Monday night two Lakewood officers were patrolling Gravelly Lake Drive near I-5 in a patrol car when they spotted a stolen vehicle. The vehicle got onto I-5 heading North. The police officers chased the vehicle until it got off on the East Portland Avenue exit. Shortly after that, the police were able to do a maneuver to stop the stolen vehicle. At this time, according to police reports, the man in the car opened fire on them. The officers returned fire hitting 35-year-old Michael Crawford. Last night Michael died from his injuries. No police officers were hurt.

This marks the twelfth Tacoma homicide of 2012 and the second police involved homicide. We’ll likely never know all of the details that led to Michael choosing to open fire on police officers. Especially given recent local history, he had to know that doing so was a no-win situation. My heart goes out to both Michael’s family and the officers involved in the shooting. One of the reasons I include police involved shootings in the homicides I write about is that too often the media defines someone by their final act. Michael Crawford was certainly more than a car thief. As always, the comments section is reserved for those who knew Michael and want to share their memories with us.

–          Jack Cameron

11th Tacoma Homicide of 2011 – Aaron Westby

Photo Courtesy of Pierce County Sheriff.

On the morning of Saturday, October 22, Aaron Westby was loading suitcases into a truck in the alley near South 19th and Yakima Street. Aaron was a known car thief. The bright red Ford truck had been stolen Friday with a gun inside it. Two uniformed Pierce County officers approached him. He was known well enough from his previous encounters with police that these two knew him by sight.

Aaron continued to load the suitcases as they approached. He knew he had a warrant out for his arrest. He also knew that this would be his third strike and he’d likely be facing life in prison if they arrested him. So he told them that they would not be arresting him. When they got to him, there was a bit of a struggle. Eventually he got free and got into the truck. One of the officers broke the window. They used a taser on him, but it didn’t seem to stop him. According to the officers, he reached into the glove box and told them he had a gun. One of the officers shot once, killing Aaron Westby.

This, it would turn out, would be the second of four police involved shootings in Western Washington this weekend. The first shooting happened in Grey’s Harbor County when an inmate receiving medical treatment attempted to escape, taking a hostage with the butter knife. Less than 24 hours after Aaron Westby’s death, officers in Lakewood shot an armed man at a party. Then on Sunday, in Seattle’s Belltown, a homicide suspect was shot on Cedar Street.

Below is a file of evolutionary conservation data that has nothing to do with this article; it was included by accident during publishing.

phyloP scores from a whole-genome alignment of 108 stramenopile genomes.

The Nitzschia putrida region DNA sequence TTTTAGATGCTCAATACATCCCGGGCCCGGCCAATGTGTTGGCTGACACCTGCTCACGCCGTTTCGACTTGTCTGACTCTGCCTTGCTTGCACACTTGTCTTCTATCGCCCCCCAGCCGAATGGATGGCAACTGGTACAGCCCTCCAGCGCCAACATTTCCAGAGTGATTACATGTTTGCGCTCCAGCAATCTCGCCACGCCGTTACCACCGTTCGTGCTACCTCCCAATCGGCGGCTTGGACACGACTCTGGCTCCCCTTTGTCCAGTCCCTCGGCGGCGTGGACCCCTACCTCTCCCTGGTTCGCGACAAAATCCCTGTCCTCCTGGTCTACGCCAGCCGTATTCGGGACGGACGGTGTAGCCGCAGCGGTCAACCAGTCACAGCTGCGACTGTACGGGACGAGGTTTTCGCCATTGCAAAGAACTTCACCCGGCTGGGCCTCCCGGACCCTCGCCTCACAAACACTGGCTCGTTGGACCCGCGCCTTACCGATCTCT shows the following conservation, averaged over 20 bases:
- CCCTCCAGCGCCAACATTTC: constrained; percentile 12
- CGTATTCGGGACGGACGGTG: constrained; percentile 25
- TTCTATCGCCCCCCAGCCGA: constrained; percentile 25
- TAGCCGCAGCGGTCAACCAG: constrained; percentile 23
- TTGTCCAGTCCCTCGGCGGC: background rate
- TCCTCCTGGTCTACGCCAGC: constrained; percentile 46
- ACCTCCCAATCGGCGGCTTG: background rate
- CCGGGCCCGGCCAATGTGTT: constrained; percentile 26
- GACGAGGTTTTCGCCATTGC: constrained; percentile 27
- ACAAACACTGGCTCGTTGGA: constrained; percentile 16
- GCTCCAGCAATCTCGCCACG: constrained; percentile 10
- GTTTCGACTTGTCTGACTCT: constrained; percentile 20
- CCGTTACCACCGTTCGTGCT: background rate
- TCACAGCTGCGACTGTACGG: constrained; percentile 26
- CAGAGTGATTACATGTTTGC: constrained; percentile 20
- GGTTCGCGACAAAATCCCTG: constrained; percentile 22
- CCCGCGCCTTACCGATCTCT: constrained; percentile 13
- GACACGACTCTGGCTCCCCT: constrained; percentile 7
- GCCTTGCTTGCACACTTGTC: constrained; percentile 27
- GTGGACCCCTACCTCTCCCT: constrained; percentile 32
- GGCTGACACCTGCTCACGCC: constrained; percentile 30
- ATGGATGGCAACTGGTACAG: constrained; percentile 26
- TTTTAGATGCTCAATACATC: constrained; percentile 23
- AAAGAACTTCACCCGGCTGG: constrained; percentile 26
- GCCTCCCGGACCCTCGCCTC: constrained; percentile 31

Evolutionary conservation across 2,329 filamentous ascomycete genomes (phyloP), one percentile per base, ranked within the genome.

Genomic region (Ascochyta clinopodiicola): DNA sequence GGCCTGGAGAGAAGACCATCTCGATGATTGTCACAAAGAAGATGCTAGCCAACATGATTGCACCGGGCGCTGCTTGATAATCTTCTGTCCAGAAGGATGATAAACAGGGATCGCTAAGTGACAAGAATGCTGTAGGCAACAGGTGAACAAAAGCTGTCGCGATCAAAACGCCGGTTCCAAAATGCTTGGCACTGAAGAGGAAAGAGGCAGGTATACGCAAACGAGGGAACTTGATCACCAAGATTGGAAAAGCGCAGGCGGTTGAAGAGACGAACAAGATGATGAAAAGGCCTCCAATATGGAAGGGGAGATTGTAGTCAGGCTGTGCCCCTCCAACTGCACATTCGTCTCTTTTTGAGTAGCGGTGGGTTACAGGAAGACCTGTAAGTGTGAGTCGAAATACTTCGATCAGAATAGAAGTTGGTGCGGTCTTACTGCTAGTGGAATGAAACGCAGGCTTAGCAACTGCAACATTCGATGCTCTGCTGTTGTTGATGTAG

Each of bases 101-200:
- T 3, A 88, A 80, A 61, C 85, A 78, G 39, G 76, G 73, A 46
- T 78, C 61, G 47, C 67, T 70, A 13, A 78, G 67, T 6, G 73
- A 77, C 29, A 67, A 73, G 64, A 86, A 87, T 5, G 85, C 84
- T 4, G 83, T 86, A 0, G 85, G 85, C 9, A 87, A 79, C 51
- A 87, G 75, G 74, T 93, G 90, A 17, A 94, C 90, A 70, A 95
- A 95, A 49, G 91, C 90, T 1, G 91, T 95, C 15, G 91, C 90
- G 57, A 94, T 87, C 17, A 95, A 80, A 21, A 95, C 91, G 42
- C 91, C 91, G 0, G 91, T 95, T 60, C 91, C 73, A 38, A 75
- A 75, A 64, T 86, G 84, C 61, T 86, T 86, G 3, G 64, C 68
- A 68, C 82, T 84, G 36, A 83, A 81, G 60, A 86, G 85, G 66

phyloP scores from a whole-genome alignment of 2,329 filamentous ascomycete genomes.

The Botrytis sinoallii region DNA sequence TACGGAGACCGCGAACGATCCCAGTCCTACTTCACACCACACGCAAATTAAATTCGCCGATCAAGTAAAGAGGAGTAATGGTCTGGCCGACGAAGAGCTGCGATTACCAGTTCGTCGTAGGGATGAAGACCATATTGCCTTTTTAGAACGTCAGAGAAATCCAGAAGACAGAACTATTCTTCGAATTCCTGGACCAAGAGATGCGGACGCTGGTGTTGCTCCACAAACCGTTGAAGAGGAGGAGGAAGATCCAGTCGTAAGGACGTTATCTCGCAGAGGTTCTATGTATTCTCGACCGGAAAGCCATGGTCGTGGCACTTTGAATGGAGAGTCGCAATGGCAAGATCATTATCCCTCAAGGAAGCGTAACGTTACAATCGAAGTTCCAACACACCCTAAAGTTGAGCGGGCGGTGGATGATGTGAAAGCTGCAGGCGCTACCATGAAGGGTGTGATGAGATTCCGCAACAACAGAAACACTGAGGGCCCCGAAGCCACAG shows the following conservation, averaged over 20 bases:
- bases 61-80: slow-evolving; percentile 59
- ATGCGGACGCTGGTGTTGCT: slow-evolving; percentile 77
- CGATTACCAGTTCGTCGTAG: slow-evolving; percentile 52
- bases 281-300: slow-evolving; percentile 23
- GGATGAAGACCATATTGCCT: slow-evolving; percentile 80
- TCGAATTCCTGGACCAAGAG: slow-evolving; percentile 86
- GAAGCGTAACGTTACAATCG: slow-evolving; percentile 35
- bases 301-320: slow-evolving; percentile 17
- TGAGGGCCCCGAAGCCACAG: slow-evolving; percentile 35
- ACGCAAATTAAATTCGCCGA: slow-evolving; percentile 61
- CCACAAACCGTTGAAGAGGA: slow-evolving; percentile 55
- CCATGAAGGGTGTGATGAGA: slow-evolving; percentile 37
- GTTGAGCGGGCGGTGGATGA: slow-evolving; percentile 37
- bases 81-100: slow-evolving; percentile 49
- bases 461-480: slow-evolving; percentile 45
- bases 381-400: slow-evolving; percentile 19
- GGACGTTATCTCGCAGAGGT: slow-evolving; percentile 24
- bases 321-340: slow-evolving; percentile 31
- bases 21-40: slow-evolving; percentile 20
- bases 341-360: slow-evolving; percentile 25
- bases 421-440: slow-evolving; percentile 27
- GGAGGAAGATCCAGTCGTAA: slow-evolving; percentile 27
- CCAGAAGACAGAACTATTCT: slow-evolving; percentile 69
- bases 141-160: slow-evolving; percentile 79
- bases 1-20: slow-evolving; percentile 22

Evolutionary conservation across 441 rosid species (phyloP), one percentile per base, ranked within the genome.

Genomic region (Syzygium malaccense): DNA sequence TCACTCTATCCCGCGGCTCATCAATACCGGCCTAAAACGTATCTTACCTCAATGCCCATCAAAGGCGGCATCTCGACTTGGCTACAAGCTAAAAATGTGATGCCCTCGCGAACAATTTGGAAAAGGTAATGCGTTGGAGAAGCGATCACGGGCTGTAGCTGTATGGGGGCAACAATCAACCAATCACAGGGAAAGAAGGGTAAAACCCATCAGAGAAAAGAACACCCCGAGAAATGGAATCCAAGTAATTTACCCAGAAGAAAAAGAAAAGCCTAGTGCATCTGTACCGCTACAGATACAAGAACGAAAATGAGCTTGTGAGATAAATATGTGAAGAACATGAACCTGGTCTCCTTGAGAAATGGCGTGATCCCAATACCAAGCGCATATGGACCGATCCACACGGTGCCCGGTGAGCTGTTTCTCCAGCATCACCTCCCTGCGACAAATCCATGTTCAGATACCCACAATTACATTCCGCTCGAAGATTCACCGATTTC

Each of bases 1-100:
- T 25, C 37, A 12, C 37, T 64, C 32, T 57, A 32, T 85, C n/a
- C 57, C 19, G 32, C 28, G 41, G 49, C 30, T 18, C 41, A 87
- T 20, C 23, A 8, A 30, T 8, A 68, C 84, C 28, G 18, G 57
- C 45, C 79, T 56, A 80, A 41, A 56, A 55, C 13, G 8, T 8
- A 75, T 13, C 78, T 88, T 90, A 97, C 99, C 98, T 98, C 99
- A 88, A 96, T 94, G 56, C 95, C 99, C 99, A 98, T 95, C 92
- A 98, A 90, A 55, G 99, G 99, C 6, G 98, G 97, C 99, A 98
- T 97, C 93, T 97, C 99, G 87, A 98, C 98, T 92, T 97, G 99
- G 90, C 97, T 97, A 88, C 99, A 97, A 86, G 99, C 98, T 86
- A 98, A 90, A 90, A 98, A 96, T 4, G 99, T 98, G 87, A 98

Aaron Westby was facing life in prison as a result of an extensive criminal record. He had a history of running from the police. The stolen truck he was using was reported to have a gun in it. While, it will be months before any investigation into this will be concluded, it’s safe to say that any charges against the officers are unlikely.

Since 2009, when six officers local officers were killed in the space of a few months, four of them in an ambush in Lakewood at a coffee shop, local police have been much more willing to use lethal force. This isn’t news to anyone around here. From the information on hand about Aaron Westby’s death, it would appear he preferred to run and risk death rather than face life in prison. This was an unfortunate loss of life, but one that could have been easily prevented by Westby simply complying with the officers.

I’ve talked with a lot of cops. Some of them are personal friends. Not one of them wakes up wanting to shoot someone. That said, most of them are more than willing to if it means saving lives or saving their own life. For some the action haunts them forever. For others, it’s just part of the job.

A search of the truck found that there was no gun inside. Aaron Westby’s last threat was a hallow one. Did he say it knowing the officers would shoot? The more cynical might even ask if he said it at all? Aaron Westby made it clear he wasn’t going back to prison and he was right.

If you knew Aaron, please feel free to comment below with memories of him. All the media is going to report is that he was a car thief. If you have more to say than will fit in a comment, feel free to email me at jackcameronis@gmail.com